Voter Fraud and Kohlberg’s Stages of Moral Development

When it comes to the widespread efforts among state and local politicians to rewrite laws and even turn back the clock on epoch-defining legislation like the Voters Rights Act in order to curtail perceived election fraud, much of the populace can affirmatively be said to be arrested at Kohlberg’s initial stage of moral development. When overwhelming evidence is offered that points directly to the conclusion that the facts do not support the contention, any suggestion of development beyond such a fundamental and elemental stage of mental development of any kind must be met with dubious suspicion.

Not only do serious claims of “widespread voter fraud…often prove greatly exaggerated” but more often than not “these claims of voter fraud are frequently used to justify policies that do not solve the alleged wrongs, but that could well disenfranchise legitimate voters” (Levitt 2007). If it can be assumed that the politicians who are accepting that voter fraud is running rampant despite the lack of evidence to support that view are basing their decision to confront the issue with such Draconian measures because they truly believe that the evidence is there, but simply has not yet been discovered, then their level of moral culpability is every bit as stagnated as the voter who uncritically accepts that where there is smoke there must also be fire. That stagnated realm of moral development is situated directly in the middle of the quagmire characterized by unyielding submission to a pervasive sense of authority defined by the type of morality Kohlberg suggests is external.

The arrested moral development of that inordinately large segment of the populace so easily coerced into believing that voter fraud is not only widespread, but has resulted in a significant impact on denying the will of the people in the electoral process should by all rights be difficult to explain. After all, Kohlberg situates his stage one theorem firmly within the purview of immature thinking that precedes the development of a higher level of critical engagement. How on earth could it actually be possible that when it comes to the singular issue of fraud at the polls—an ethical violation seemingly among the easiest to prove true in the 21st century age of technological innovation and NSA-style spying techniques—so much of the body politic should only be able to apprehend and perceive the realistic potential of voter fraud from the intellectual perspective of an elementary school student? Because “ordinary voters are not so easily discredited in the name of democracy.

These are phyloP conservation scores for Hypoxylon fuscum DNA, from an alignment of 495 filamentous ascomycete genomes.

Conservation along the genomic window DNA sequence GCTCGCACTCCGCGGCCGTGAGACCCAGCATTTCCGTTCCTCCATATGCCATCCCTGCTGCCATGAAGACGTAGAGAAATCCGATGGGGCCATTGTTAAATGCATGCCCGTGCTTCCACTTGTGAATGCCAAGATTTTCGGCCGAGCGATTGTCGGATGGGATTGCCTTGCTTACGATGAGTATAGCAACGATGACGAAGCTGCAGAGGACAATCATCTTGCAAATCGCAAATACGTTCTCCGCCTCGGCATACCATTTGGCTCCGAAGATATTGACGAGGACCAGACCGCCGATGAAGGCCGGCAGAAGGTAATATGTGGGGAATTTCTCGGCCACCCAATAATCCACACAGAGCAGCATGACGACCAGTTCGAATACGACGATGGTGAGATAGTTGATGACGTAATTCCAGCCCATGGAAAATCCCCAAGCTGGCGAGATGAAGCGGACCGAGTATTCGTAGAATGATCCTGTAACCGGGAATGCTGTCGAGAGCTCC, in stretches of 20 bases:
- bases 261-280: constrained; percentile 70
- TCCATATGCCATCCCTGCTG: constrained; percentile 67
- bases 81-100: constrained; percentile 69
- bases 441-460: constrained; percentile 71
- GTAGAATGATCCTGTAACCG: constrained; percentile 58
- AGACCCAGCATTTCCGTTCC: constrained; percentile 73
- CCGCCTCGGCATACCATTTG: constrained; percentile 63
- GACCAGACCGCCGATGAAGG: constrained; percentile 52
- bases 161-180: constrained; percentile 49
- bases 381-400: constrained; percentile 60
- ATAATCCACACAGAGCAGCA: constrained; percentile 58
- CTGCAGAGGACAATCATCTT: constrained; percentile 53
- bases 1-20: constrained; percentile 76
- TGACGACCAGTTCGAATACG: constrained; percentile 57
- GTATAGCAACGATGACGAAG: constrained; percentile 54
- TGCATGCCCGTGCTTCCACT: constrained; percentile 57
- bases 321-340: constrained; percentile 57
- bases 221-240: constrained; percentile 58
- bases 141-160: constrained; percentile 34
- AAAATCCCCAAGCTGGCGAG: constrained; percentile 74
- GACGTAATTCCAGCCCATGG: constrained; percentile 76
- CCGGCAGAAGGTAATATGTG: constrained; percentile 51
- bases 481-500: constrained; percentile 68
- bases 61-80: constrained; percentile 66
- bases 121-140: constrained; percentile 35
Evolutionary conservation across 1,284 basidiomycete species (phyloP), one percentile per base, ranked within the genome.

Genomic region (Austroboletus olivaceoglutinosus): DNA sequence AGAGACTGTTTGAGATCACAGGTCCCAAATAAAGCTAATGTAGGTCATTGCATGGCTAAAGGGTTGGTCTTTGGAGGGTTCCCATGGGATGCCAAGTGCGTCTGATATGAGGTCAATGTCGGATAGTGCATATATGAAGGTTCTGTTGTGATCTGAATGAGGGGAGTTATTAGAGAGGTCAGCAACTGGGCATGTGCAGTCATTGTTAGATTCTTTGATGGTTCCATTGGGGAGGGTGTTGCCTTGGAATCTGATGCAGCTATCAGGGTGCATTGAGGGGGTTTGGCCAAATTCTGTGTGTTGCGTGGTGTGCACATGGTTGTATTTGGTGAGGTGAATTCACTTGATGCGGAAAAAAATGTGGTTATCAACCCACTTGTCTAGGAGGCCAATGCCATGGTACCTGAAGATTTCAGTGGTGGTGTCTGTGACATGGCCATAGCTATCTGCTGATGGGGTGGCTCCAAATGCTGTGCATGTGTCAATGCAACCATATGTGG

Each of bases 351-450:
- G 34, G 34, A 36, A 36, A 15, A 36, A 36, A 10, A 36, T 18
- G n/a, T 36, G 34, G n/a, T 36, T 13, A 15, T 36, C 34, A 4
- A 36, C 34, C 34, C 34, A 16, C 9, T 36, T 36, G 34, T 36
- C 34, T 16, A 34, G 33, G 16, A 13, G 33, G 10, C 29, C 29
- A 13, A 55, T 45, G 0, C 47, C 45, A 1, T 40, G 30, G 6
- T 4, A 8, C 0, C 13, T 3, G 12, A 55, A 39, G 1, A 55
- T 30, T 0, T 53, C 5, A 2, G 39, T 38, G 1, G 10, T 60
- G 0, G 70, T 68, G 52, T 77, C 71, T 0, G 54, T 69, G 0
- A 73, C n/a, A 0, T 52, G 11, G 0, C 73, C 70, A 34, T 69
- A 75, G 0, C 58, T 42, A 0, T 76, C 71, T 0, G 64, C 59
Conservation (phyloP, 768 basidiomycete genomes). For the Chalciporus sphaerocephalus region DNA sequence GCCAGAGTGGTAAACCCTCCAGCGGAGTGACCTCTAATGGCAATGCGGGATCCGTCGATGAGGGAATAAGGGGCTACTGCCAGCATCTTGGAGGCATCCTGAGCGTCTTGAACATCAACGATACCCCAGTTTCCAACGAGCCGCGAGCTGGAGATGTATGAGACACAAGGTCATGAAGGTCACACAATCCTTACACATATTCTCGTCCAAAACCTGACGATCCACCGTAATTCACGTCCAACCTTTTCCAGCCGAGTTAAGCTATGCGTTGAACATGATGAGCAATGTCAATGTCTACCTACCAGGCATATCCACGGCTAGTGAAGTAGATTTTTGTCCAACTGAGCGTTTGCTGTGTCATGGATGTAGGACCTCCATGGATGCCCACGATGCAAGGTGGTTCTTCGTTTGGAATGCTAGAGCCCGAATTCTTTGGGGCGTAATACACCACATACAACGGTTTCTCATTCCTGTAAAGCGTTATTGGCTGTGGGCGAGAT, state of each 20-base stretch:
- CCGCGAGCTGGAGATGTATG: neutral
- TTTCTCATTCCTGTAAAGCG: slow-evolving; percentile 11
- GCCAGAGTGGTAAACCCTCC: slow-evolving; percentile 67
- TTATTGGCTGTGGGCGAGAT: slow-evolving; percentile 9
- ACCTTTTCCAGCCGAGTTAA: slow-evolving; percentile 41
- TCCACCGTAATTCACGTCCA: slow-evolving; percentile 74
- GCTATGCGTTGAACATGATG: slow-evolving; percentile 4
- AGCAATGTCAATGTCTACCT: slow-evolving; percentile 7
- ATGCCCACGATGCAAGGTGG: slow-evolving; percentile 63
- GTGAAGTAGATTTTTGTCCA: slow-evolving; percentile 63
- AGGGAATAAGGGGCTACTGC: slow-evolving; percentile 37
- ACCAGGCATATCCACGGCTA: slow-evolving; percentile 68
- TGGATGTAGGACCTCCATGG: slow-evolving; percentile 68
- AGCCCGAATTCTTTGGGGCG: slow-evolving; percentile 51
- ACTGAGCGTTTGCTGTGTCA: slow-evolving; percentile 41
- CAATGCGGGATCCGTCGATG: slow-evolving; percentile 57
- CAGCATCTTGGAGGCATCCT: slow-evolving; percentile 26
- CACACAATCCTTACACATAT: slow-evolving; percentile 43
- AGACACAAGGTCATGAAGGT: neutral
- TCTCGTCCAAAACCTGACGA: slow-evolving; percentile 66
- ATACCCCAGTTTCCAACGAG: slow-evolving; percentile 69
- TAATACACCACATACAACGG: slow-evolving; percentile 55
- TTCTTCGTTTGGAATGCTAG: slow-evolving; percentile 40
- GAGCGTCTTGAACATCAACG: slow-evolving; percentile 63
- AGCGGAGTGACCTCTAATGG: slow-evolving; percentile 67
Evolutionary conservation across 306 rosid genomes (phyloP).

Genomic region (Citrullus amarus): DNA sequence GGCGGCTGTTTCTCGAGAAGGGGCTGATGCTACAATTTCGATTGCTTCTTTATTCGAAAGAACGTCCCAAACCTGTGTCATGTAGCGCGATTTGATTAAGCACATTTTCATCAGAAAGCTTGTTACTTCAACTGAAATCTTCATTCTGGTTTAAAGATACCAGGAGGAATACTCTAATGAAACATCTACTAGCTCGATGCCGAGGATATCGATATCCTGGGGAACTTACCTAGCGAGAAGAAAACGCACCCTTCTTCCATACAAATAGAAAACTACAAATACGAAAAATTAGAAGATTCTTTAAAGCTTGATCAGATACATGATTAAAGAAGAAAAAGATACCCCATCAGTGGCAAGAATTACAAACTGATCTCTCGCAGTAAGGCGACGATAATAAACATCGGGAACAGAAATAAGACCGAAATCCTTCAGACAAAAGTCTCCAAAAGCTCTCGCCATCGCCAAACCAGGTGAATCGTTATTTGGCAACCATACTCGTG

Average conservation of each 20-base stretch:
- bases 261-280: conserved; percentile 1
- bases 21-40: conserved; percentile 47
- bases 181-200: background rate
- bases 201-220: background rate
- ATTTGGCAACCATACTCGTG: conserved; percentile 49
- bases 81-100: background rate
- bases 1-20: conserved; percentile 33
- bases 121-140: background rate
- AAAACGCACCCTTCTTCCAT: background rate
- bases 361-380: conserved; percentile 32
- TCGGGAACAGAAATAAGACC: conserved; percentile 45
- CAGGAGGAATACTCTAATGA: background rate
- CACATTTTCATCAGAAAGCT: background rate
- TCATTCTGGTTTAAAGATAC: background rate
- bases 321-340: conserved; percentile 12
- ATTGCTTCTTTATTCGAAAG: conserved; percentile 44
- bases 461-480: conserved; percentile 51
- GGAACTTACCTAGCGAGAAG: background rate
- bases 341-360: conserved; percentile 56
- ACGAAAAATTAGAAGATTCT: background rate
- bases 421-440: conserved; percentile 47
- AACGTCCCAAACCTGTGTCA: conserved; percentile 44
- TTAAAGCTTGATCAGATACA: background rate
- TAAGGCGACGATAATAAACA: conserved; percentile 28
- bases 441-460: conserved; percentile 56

The disconnect here is one that takes a few isolated cases that can be proven to transform them out of the black and white realm of facts and into the more nebulous realm of moral outrage. That moral outrage is predicated upon a pervasive stunted morality that will buy into any well-implemented propaganda which taps into that primitive notion most people retain from their youth which suggests that despite evidence to the contrary there do remain some isolated examples of moral absolutes external to every individual. Since almost any acceptance of the existence of a moral absolute is inextricably tied to a suspicion that there are those out there always trying to undermine it and send yet another reliably familiar truism to the bonfire of moral relativism, it becomes almost too easy to make the case that integrity trumps right.

Works Cited

Levitt, Justin. “The Truth About Voter Fraud.” The Truth About Voter Fraud. Brennan Center for Justice, 2007. Web. 07 Aug. 2016.

Minnite, Lorraine. “The Politics of Voter Fraud.” ProjectVote.org. N.p., n.d. Web. 7 Aug. 2016.